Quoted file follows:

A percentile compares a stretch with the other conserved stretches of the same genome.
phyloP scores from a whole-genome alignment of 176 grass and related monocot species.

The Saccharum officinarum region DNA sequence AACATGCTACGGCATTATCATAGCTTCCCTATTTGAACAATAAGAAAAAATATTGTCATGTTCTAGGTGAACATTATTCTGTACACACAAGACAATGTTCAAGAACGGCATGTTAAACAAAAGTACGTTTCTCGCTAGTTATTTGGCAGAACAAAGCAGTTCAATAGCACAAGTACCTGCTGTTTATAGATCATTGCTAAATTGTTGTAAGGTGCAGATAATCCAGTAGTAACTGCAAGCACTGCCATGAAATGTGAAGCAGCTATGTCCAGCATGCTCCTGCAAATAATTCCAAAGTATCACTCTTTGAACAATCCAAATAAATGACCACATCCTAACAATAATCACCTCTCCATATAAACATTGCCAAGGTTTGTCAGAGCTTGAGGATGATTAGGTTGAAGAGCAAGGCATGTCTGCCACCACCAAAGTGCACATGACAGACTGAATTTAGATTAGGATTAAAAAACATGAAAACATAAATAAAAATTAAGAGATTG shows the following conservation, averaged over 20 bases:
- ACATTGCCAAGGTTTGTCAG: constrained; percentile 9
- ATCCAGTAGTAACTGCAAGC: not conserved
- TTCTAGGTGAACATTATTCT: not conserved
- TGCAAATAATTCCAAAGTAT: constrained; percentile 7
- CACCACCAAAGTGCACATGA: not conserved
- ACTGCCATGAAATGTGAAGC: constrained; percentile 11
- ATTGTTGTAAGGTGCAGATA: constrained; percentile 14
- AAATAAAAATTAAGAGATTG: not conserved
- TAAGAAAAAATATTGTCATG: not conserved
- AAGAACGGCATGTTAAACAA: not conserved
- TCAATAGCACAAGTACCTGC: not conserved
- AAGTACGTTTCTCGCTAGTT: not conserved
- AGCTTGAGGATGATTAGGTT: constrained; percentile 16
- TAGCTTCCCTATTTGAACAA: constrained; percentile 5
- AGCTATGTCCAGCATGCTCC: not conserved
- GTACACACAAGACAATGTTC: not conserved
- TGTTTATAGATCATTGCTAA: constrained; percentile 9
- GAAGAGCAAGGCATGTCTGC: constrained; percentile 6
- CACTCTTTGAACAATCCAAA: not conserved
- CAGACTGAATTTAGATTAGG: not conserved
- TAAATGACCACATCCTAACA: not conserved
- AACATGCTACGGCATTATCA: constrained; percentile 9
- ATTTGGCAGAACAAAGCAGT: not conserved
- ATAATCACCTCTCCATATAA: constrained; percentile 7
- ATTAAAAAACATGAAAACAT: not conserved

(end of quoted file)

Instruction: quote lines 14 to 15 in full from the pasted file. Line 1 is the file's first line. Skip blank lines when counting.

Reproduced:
- TCAATAGCACAAGTACCTGC: not conserved
- AAGTACGTTTCTCGCTAGTT: not conserved